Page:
1858: James Hart Norwood to Albertus Chambers Spain

This letter was written by Major James Hart Norwood (1825-1897), a lawyer residing in Darlington, South Carolina. In 1854 he was editor of the Darlington Flag in Darlington, South Carolina. He married (December 1853) Mary Roberts Brooks (1835-1900), the daughter of Capt. J. W. Brooks of Greenville, S.C.

Norwood wrote the letter to Major Albertus Chambers Spain (1821-1881), an 1841 graduate of the South Carolina College who practiced law in Columbia and then Sumter, South Carolina. With the outbreak of the war with Mexico he volunteered, and was assigned as a 1st Lieutenant to a company from Sumter with the Palmetto Regiment. After the war Major Spain represented the Sumter District in the Legislature for several terms. He was a delegate to the Convention of 1860 in Charleston and a signer of the Ordinance of Secession. At the direction of the Convention Major Spain traveled to Arkansas to confer with representatives of that state regarding secession. In 1861 Major Spain moved to Darlington where he lived out the rest of his life.

Addressed to A. C. Spain, Esqr., Sumter, South Carolina

Darlington, South Carolina
May 1st 1858

Dear Spain,

Janney's Hotel in Columbia

Janney’s Hotel in Columbia

I am much obliged to you for attending to printing that brief. I will go over to Columbia on Monday night, I think, & will be much obliged to Mr. Richardson for help if I need it. Send the brief to Columbia by him. The point in Wilson vs. Huggins ¹ is whether Sol Wilson could furnish the negroes of Huggins’ testator with necessaries, clothing, shoes, bacon, &c., before probate of will & hold Huggins liable for it. You took particular interest in this case & may recollect it from what is here said. I think the authorities on this point are plain & easily found. However, make such suggestions as you think proper by letter to me at Janney’s Hotel, Columbia.²

Bob Kelly’s wife ³ — a daughter of B. Shirley — killed old Mrs. Hill, mother of Icy on Wednesday night. Cause — jealousy of Icy.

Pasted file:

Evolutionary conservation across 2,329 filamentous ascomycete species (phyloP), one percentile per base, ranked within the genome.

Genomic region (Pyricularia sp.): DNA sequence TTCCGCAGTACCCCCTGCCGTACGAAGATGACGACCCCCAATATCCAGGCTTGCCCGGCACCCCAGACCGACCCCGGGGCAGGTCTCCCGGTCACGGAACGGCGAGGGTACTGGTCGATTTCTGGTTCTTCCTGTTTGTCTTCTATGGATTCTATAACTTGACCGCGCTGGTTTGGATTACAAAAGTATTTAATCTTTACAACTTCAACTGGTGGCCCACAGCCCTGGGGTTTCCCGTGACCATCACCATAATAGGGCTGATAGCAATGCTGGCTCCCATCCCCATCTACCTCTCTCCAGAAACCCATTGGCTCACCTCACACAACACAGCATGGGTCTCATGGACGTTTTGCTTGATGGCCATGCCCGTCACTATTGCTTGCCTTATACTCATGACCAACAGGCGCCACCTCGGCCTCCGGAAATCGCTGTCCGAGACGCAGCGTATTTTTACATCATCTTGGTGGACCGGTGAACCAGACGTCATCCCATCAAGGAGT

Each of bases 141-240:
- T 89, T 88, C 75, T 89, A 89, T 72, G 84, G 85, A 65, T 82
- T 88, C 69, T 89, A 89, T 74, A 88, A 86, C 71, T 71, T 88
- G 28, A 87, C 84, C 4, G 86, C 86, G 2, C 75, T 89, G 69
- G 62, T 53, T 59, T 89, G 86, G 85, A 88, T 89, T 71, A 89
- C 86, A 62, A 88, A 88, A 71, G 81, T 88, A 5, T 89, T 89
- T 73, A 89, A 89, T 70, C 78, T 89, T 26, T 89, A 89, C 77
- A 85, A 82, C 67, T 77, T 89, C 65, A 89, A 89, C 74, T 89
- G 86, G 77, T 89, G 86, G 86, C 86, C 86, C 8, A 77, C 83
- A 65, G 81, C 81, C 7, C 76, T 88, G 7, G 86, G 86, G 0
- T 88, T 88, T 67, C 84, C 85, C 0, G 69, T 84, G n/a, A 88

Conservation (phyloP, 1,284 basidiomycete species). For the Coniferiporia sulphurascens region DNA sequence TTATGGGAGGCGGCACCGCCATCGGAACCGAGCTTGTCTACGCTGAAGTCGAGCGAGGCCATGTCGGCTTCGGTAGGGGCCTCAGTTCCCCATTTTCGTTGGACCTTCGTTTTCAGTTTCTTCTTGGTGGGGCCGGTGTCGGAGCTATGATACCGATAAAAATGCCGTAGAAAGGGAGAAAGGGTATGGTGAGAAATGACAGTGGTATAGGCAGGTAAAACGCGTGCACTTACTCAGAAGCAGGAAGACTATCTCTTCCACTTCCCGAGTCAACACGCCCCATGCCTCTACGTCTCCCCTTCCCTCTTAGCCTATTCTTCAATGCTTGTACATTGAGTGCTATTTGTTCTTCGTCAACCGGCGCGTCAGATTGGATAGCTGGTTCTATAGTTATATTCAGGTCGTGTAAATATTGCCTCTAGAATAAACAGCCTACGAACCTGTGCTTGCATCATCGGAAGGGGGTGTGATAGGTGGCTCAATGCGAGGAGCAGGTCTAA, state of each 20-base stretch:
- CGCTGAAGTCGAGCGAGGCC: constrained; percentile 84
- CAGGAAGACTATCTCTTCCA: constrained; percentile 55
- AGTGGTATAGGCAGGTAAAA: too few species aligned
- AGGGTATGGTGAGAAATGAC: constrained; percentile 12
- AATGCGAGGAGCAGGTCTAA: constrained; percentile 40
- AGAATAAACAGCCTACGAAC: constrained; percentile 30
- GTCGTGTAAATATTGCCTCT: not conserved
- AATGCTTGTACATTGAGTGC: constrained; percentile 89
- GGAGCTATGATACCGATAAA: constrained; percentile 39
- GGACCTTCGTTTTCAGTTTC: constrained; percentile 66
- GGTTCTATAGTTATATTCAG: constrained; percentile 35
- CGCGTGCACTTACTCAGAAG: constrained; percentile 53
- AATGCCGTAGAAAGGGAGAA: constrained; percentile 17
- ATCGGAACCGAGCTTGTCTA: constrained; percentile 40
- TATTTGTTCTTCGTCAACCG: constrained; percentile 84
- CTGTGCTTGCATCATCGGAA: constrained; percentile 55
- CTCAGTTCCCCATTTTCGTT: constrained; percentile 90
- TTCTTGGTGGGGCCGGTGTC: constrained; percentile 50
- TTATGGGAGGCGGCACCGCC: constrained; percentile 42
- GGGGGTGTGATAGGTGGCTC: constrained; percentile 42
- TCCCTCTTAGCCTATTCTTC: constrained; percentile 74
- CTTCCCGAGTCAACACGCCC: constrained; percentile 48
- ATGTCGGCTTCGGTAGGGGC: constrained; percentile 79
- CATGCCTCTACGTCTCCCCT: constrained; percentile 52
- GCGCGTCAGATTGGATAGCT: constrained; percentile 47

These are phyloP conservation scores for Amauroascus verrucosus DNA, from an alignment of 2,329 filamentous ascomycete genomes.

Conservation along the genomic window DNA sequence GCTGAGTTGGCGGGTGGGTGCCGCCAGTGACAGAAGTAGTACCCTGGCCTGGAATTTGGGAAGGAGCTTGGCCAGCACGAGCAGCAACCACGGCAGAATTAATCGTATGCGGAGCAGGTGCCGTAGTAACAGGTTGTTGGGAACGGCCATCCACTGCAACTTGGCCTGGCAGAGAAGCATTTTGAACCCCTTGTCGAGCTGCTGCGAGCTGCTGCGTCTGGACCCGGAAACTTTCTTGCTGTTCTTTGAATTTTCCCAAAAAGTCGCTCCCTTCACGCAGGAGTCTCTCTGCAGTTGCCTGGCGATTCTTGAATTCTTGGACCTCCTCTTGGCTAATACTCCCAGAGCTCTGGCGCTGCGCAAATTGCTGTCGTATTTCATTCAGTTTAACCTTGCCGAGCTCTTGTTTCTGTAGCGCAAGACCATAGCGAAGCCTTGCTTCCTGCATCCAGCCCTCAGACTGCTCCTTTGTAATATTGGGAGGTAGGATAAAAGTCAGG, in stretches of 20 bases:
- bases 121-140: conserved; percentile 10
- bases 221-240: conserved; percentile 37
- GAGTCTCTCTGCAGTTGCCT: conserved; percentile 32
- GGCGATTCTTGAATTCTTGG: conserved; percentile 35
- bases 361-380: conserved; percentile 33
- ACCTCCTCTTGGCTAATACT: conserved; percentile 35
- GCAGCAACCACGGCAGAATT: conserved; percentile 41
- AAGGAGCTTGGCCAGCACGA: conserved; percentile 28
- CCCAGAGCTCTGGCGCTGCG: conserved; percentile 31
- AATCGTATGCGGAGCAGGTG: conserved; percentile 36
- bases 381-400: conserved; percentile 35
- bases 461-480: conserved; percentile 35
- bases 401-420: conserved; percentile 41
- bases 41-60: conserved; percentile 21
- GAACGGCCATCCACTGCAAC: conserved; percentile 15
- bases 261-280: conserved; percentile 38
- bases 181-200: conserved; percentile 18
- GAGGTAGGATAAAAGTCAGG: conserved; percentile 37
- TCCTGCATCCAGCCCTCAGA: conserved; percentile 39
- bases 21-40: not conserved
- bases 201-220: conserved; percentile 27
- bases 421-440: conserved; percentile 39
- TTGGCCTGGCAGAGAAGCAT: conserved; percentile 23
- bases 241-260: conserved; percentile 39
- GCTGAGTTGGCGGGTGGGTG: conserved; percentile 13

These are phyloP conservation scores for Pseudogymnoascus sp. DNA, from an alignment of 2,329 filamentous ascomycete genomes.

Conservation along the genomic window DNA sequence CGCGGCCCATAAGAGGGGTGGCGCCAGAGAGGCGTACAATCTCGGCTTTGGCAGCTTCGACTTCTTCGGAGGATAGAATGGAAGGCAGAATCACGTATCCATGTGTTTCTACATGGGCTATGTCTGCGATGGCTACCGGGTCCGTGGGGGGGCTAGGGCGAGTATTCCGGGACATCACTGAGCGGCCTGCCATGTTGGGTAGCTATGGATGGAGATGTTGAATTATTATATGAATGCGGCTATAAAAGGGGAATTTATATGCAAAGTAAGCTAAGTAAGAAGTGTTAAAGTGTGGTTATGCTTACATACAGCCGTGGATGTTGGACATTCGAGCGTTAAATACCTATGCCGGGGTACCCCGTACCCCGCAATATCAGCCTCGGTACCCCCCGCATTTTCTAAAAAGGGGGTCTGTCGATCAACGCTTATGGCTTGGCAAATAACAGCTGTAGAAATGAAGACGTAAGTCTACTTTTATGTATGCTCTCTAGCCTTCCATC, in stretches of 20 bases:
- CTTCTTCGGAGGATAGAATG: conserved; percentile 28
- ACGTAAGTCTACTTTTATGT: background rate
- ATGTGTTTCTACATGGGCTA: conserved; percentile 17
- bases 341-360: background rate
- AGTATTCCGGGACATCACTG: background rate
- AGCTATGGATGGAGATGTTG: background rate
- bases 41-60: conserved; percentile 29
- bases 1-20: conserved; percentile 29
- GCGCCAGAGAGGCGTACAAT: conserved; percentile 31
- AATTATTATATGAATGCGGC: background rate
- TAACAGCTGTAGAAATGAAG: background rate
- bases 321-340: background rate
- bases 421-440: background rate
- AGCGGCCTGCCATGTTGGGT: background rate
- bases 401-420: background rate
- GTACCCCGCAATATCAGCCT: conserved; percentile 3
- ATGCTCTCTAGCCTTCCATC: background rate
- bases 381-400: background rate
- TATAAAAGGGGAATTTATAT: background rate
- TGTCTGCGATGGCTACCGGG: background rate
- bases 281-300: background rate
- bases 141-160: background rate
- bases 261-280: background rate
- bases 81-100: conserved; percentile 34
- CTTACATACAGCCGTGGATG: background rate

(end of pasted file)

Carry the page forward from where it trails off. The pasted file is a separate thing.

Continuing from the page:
Our old friend J. P. Brown is recovering from the wound received from the gun of Bob Kelly’s negro. Is not this a h- -l of a set?

Yours truly, — J. H. Norwood

P. S. Is it possible that in my haste I had almost neglected to tell you that Mitchell is lost. Bill dismissed. News came yesterday. Decree in Jule Daigan’s hands, not yet read by me.

¹ The 19 May 1858 edition of the Charleston Courier (Charleston, SC), reported that in the case of “Sol B. Wilson vs. John S. Huggins, executor, Glover, J., delivered opinion. Appeal dismissed.”

² James C. Janney was the proprietor of the Congaree Hotel in Columbia, SC.

Purportedly a picture of Prudence Kelly

Purportedly a picture of Prudence (Shirley) Kelly

³ Robert (“Bob”) Kelly (1820-1871) was married to Prudence Aleen Shirley (1827-1910) in 1847. Prudence was the daughter of Burrell Shirley (1797-1863) and Mariah Gatlin (1805-1852). The 30 October 1858 issue of the Charleston Mercury (Charleston, SC) reported on the trial in which “Mrs. Prudence Kelly [was] charged with the murder of Susan Hill. The State was ably represented by Mr. Solicitor McIver; the prisoner was defended by Messrs. Dargans, Spain, and Norwood, and Inglis and Warley. The case was given to the jury (which was composed of men of worth, virtue, and ability, being second to but one jury which we have ever seen impanelled) at night fall on Saturday; after a short absence a verdict of ‘not guilty’ was rendered. This is a most astonishing case, and, without desiring to seem presumptuous, we would suggest to the State’s officer that his duty in the premises is not yet ended. The verdict of the jury will suggest to him what yet remains to be done.” [Reprinted from Darlington Flag].


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